The revolution in Myanmar, Thailand will be digitized


The internet-savvy youth in both Myanmar and Thailand took cues from the #MilkTeaAlliance to digitally broadcast their protest to the world.
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Myanmar migrants watching footage of mass protests in Yangon, as they gather at a house in the outskirts of Bangkok. (Photo by Lillian SUWANRUMPHA / AFP)

Taking inspiration from the protest movements first in Hong Kong, then in Taiwan and neighboring Thailand, youth activists in Myanmar have been inspired to join the digital #MilkTeaAlliance online campaign that is uniting pro-democracy protestors across Asia.

Following the military-led coup in Myanmar on February 1 – immediately after the democratically-held national elections – protestors quickly took to the streets and to cyberspace, calling for the ouster of the military junta that had deposed and detained incumbent president Aung San Suu Kyi along with other members of the NLD ruling government that had won the elections.

The Myanmar digital protests worried the military rulers as much as the street-level outcry, as the internet-savvy youth movement took cues from the #MilkTeaAlliance that had originated in Hong Kong when pro-democracy youth wanted to be heard overseas, resulting in broad international coverage and democratic countries pressurizing the People’s Republic of China to relent on upholding democratic elections.

The internet-savvy youth in both Myanmar and Thailand took cues from the #MilkTeaAlliance to digitally broadcast their protest to the world.
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Protesters holding up the three finger salute in front of red paint representing blood spilled during protests against the military coup. (Photo by Handout / Eindu Youths / AFP)

Within weeks in Myanmar, the social media posts and videos had been so effective at spreading incidents of military crackdowns on protestors, arrests of public officials, and other incidents damaging to the regime that the dictatorship cut off internet access. This did not deter driven young activists, who were forced to learn about virtual private networks (VPNs) to access the internet and mask their IP addresses, which can be used to an extent to track protesters’ location and identities.

Reinvigorated by the movement in Myanmar, the nearly year-long protests in Thailand against that country’s military-led government have gained renewed momentum. Digital-savvy protestors in both countries have turned to social media to get their messages to a wider international community, with the hashtags #WhatsHappeningInMyanmar and #WhatsHappeningInThailand being used to boost coverage of what’s happening on the ground, similarly inspired by the #MilkTeaAlliance collective.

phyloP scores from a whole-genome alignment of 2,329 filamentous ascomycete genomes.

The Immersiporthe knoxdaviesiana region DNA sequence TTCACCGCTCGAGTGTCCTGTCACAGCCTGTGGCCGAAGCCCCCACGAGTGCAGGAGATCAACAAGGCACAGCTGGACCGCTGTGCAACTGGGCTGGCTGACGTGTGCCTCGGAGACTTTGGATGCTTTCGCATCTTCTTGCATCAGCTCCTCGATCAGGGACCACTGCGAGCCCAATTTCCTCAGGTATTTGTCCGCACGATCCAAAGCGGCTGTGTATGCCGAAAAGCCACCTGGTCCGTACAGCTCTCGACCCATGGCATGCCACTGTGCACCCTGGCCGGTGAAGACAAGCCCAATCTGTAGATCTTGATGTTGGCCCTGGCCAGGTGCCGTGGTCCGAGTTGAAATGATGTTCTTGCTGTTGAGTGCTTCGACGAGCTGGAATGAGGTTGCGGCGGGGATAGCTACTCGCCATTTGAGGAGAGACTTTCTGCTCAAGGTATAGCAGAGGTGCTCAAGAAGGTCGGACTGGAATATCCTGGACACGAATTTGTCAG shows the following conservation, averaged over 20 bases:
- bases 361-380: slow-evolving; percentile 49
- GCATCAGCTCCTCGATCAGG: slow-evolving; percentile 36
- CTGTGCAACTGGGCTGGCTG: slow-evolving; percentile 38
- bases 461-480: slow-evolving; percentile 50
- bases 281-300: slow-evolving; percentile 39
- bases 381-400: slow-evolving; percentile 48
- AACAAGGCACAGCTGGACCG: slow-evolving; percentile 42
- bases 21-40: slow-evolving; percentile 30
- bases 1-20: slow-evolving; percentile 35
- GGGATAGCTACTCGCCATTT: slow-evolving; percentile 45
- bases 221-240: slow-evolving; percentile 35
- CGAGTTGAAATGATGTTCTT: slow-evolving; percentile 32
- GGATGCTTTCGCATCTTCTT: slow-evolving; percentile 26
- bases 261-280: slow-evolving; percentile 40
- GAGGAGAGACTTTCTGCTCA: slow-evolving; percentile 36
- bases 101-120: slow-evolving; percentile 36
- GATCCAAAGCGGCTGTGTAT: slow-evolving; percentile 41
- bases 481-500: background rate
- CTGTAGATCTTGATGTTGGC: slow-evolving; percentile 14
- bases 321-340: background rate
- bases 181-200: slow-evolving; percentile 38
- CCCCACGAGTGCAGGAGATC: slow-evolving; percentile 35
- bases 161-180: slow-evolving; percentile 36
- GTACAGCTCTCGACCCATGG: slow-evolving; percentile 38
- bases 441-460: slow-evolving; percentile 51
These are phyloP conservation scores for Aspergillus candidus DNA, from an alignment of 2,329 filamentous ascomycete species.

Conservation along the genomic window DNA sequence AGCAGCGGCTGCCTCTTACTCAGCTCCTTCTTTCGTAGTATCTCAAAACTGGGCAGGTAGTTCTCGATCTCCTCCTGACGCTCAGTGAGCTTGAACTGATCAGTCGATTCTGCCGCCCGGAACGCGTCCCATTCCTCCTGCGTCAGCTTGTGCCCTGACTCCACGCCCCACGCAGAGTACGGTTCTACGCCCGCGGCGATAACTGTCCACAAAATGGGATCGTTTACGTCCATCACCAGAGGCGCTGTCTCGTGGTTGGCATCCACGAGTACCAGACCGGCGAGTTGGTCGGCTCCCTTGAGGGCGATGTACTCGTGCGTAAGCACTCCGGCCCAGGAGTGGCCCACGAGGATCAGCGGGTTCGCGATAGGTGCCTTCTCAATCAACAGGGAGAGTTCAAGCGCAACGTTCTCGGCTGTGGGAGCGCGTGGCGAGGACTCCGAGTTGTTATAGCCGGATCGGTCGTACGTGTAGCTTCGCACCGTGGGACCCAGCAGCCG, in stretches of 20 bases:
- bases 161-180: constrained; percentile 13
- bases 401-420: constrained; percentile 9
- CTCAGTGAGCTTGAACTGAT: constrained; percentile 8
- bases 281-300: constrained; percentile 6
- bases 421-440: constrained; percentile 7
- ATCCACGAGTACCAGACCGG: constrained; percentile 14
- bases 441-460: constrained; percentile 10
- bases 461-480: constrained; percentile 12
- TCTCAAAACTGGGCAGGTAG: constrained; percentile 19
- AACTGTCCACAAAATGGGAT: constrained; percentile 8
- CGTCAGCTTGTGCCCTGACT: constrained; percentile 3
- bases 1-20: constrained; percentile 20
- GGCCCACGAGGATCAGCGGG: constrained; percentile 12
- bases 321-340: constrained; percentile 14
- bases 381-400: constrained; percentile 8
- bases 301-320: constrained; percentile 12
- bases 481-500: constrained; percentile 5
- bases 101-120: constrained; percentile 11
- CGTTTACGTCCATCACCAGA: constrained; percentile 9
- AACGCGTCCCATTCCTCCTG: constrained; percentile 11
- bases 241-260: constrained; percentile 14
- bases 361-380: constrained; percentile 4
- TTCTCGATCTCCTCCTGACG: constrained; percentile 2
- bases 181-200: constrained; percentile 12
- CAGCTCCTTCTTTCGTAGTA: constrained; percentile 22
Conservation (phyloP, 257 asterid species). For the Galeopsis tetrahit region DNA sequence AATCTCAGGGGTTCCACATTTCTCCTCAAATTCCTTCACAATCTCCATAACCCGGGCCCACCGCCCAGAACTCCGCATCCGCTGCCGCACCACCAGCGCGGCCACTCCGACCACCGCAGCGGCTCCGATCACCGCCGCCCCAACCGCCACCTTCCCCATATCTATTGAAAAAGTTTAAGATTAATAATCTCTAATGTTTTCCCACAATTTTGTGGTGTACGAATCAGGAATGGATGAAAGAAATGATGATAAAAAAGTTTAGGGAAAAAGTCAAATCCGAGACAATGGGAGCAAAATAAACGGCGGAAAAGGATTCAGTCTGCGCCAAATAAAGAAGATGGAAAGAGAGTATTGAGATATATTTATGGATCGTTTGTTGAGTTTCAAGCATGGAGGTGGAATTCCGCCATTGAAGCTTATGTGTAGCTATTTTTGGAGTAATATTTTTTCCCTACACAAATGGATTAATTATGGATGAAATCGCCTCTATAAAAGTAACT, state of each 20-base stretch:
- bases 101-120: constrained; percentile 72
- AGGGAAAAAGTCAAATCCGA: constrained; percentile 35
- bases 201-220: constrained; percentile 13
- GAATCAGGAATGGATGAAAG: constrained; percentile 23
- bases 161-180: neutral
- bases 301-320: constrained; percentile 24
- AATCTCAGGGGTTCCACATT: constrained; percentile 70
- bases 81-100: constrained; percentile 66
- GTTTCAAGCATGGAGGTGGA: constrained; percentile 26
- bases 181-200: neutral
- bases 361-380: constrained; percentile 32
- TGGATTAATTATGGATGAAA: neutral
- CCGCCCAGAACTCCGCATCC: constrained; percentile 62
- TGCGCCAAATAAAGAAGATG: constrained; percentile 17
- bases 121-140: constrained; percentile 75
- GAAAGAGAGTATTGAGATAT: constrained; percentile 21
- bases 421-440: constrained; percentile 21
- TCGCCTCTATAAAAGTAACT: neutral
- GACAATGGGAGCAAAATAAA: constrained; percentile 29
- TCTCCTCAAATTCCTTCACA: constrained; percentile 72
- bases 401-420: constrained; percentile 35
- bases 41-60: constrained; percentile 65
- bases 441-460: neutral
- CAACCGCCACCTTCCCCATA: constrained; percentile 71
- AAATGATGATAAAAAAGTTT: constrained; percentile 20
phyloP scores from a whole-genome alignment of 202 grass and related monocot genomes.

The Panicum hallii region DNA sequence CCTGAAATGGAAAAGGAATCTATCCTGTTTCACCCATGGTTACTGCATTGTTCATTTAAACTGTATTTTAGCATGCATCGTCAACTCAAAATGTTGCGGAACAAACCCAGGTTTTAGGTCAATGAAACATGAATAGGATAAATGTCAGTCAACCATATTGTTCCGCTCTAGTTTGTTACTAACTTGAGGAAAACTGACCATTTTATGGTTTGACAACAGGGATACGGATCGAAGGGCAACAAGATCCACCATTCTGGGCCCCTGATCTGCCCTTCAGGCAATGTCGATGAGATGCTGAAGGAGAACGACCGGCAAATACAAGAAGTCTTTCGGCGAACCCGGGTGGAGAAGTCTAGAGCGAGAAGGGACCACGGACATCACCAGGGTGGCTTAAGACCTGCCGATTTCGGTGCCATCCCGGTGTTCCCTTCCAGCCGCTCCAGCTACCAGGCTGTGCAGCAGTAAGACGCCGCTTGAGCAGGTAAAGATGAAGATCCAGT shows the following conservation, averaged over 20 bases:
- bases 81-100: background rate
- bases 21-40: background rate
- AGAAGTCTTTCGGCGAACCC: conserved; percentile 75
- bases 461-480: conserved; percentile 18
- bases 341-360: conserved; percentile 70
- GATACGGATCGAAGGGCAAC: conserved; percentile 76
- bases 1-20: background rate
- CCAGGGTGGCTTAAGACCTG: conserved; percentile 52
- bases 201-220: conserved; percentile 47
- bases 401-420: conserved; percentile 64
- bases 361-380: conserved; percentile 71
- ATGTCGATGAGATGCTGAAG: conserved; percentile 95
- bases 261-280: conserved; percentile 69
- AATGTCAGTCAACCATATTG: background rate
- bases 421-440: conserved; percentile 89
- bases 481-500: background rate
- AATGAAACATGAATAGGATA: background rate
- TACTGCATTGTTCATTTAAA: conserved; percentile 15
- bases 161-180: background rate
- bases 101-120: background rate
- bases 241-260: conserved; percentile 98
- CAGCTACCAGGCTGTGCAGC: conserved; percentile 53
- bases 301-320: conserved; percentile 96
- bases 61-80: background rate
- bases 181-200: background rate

Another persuasive online strategy that both countries have adopted is the co-opting of revolutionary symbols from popular media to create a powerful image and drum up social awareness. In particular, the three fingered-salute from the popular film and book franchise The Hunger Games was often flashed at both Thai and Burmese protests as a symbol of defiance against authoritarian governments and political elites – a symbol that has repeatedly cropped up online in relation to the struggle in both countries, and has been flashed by everyone from politicians to commoners in solidarity against the military regimes.

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Prominent pro-democracy leader Min Ko Naing, holding up the three-finger salute as he announces the formation of a National Unity Government including different ethnic groups, amid a crackdown on protests against the military coup. (Photo by – / Committee for Representing Pyidaungsu Hluttaw – CRPH / AFP)

The growth of these protest movements online has caused social media giants like Facebook and Twitter to reconsider their role in providing and disseminating information. Facebook, which was criticized in 2018 for not doing enough to curb online hate speech directed at Myanmar’s Rohingya minority, took down all accounts linked to the country’s military on February 25. This is significant in Myanmar, where Facebook is considered largely synonymous with the internet for most citizens. In Thailand, Twitter removed 926 fake accounts that it attributed to the military in October 2020, and Facebook took down 185 military-linked accounts and groups in March 2021.

Unfortunately, the ongoing civil disobedience – both online and offline – has largely brought Myanmar’s economic activities to a halt. Businesses face considerable operational challenges, on top of the existing health risks associated with the pandemic., and those along with brutal crackdowns on protestors mean that Myanmar’s once-promising economic trajectory has been set back by an unknown factor.

Foreign firms operating in the country, such as Norway’s Telenor telecommunications provider and French energy firm Total, are reportedly forced to comply with the ruling junta’s directives, out of fear that their employees and resources in the country will be threatened if they do not. Telenor for instance, must comply with the regime’s orders to restrict data access, while having to pay its annual license fee.

While there is hope that sanctions and pressure from foreign nations will eventually bring both the Myanmar and Thai military leaders to discuss resolutions, at the moment the climate is uncertain. Misinformation campaigns being spread online by the two regimes has divided international opinion to a degree – but what is certain is the digitally-native young activists of the #MilkTeaAlliance in both countries will continue to pursue means to get the message about what is happening in their homelands, out to the wider world in the hope of prompting change.









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